Many bands use an over-the-top image in a miserable attempt of concealing their musical impotence, that’s quite natural and obvious, but why the hell did you need it? I believe your music had more than enough to speak for itself, but that too loud image of yours could lead into the wrong direction some of the fans not acquainted with your music yet. I, for example, remember being very skeptical during the period between seeing your band photos and then hearing the music for the first time
"Well, you know, we just wanted to be an extreme band, you know, very intense and obviously, our album was called "Maximum Destruction", our new album is called "Sonic Bullet" (check the review section - Ramon) Our first songs were 'Take Command', 'Heavy Artillery', you know, we’re just trying to be an over the top band. It was just something that was there and we just decided to go with it."
Did you try to approach any bigger labels with the "Smash Your Skull With Power" demo and did you get any serious offers in the end?
"No! The reason we didn’t is because the first gig we played, Bill Peters of Auburn Records came to us and said: "you wanna do an album?" and we said sure! We didn’t have the money to do a record or anything like that."
From the very first steps of the band (from your first live gig actually, isn’t it?) Auburn Records chief Bill Peters’ input into DESTRUCTOR has been quite hard to exaggerate. Have you ever seen him as a kind of the fifth member of the band?
"Yeah, sure. Absolutely. Bill’s ideas are great for us. Like the "Sonic Bullet" record. That album we really didn’t have an idea where we wanted to go like what direction as far as like a concept for the album. The songs and all together, the cover and everything. A lot of that was Bill who did a lot with us together."
Where did you record it?
"We recorded it at 609 studios with Don Depew from BREAKER"
Were "Maximum Destruction" actually an EP as it had been initially planned, which songs would it consist of then? I just wonder which ones were "the fillers" on the LP then, as I can’t figure out any?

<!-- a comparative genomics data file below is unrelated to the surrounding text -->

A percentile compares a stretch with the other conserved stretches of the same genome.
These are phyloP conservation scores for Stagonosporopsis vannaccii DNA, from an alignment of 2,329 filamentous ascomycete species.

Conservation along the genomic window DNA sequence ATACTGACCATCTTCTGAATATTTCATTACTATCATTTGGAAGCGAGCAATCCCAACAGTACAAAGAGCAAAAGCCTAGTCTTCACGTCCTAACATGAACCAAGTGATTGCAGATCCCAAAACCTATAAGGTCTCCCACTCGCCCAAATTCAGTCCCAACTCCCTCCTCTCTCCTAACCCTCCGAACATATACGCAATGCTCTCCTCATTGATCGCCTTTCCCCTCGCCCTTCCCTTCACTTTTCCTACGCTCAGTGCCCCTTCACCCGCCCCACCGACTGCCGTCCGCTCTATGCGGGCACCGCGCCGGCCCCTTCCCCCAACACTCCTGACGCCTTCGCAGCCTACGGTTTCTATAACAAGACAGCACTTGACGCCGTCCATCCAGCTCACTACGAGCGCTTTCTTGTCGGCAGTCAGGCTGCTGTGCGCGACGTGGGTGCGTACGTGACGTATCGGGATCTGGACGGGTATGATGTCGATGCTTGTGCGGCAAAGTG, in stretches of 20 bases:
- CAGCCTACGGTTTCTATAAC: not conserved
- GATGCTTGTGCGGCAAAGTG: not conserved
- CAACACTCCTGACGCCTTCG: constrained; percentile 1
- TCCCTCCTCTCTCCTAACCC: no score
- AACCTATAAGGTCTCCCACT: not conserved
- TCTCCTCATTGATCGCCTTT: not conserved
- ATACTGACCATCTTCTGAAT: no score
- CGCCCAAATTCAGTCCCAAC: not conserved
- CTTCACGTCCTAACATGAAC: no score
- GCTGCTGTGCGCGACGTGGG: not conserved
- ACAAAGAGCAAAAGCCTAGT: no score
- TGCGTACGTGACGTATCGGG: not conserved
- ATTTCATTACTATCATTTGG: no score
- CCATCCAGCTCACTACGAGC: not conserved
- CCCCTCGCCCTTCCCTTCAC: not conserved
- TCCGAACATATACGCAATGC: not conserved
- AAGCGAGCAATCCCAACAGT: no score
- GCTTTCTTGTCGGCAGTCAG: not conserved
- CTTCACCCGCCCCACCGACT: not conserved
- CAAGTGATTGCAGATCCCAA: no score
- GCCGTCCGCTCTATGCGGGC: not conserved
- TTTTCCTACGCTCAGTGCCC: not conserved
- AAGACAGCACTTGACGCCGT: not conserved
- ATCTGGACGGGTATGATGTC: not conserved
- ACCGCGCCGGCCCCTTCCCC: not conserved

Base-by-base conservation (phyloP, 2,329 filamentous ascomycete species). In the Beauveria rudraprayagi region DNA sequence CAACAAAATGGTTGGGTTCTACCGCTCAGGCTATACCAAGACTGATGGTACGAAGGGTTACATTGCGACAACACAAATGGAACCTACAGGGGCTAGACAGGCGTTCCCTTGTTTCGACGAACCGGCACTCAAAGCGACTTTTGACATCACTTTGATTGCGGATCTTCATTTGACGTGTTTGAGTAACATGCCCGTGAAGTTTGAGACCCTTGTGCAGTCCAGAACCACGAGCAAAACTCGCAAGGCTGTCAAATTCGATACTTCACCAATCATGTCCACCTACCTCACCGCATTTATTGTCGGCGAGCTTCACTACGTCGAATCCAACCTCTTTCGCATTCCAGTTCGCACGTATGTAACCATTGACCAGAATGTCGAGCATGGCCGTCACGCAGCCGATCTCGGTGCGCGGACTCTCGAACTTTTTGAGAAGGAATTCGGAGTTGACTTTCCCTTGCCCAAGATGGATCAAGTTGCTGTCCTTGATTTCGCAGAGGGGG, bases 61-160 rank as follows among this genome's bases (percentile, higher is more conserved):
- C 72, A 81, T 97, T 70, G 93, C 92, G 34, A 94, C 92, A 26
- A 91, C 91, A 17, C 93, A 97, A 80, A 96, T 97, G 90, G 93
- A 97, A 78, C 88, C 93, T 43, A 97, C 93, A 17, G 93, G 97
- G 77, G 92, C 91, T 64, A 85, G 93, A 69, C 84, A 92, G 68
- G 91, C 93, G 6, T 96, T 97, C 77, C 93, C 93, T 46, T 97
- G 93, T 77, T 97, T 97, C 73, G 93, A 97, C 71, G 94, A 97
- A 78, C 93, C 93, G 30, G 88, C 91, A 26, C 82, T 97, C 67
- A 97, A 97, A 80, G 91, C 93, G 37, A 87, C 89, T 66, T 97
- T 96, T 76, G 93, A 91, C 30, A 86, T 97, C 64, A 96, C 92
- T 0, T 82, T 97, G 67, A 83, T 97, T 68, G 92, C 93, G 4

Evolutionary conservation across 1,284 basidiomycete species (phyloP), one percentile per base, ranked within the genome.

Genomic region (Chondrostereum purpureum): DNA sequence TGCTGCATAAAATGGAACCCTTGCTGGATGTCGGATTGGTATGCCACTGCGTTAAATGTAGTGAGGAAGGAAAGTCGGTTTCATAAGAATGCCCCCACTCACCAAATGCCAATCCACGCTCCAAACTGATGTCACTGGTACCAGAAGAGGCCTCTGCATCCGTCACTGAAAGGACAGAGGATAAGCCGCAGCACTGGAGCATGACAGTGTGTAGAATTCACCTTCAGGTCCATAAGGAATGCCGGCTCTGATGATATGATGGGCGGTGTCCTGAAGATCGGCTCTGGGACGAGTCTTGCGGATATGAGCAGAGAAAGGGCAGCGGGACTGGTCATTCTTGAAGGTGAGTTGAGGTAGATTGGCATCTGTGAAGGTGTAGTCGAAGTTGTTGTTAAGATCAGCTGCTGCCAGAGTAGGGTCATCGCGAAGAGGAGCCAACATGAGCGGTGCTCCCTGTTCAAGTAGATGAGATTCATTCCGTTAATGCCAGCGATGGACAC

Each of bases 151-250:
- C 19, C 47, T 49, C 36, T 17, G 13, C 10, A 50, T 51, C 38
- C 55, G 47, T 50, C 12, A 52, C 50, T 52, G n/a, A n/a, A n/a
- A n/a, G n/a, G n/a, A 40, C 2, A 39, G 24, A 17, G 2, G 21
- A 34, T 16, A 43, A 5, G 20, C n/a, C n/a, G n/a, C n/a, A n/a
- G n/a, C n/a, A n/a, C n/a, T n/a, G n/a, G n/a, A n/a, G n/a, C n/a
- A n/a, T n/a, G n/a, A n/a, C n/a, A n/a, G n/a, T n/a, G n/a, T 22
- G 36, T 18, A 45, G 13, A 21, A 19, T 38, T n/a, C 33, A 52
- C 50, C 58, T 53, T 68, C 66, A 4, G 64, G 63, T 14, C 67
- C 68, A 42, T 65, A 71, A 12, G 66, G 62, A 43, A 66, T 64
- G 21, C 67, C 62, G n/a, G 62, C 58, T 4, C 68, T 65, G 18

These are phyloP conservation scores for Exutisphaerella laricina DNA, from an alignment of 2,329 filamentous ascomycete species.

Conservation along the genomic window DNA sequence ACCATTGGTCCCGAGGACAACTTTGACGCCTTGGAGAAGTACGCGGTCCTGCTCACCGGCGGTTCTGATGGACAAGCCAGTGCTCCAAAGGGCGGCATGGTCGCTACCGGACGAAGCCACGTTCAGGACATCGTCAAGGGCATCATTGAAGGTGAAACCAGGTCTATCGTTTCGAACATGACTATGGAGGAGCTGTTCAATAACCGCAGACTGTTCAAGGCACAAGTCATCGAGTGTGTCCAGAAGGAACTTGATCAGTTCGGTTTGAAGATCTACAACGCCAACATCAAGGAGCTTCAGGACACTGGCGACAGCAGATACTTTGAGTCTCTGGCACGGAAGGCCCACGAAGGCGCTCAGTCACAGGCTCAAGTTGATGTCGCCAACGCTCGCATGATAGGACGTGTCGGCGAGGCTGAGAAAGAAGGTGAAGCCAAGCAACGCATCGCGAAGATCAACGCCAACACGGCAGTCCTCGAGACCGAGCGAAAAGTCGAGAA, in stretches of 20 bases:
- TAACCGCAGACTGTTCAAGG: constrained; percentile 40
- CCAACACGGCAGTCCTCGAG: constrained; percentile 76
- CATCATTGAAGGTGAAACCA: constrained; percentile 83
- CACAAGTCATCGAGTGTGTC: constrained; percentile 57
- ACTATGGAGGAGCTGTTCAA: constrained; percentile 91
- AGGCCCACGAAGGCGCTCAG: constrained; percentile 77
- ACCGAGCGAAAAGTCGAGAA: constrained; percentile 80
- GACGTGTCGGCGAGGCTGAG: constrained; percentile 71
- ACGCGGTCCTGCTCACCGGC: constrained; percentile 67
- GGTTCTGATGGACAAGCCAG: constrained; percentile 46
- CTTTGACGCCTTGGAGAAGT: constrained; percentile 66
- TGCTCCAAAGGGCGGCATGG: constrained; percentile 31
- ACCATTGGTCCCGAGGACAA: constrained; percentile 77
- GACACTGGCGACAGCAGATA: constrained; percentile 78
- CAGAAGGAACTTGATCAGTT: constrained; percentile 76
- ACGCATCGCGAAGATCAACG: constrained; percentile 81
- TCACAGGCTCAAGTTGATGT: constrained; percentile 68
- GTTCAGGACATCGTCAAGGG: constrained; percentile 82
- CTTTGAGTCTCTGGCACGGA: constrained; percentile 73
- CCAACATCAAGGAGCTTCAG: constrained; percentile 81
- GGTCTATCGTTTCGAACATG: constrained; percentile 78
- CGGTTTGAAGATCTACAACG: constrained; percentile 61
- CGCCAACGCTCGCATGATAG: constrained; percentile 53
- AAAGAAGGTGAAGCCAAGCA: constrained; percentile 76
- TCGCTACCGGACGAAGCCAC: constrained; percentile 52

"None of them was really a filler. The time between Bill approaching us for the record and the time we recorded the record we wrote more songs. 'Take Command' was a later one, let’s see… 'Iron Curtain' is an old one… really, a lot of the album was already written. The only reason why Bill was gonna do the EP was… I’m not sure why. We don’t consider any of the songs as a filler."
"Maximum Destruction" was recorded, mixed and mastered in three different studios, so did you get all what you wanted in the end? Did it sound exactly like you had envisioned it to be?
"The first mix is the one that came out on Listenable. (for the CD reissue - Ramon) I particularly don’t care for that mix that much. The second mix is the one that Bill put out. We tried to do something different with Listenable but I don’t think that it works as well. I think the second mix is much better and the reason why the second mix came about is because the first one doesn’t sound as good."
What do you personally like about "Maximum Destruction", what does it have to make you proud of being a part of it’s creation? And maybe any details you wish were done differently?
"No, not really because like I said those were songs born out of a lot of partying and a lot of hanging out and a lot of just Metal. That album is all about what we’re about."
One of the most unique features of DESTRUCTOR was your enviable ability to feel the right balance between power and melody. While having both of them in vast quantities in your music, you never let one of them to suppress the other. Was it just all natural or rather a well thought out formula?
"They’re representing our influences like early SCORPIONS, IRON MAIDEN, you know, not just the straight ahead pounded out chorus, just to have something in there and stuff, you know. Good harmonies and melody. That’s where that came from."
Do you think your band photo on the album front cover could better represent what DESTRUCTOR was all about than any pictures could?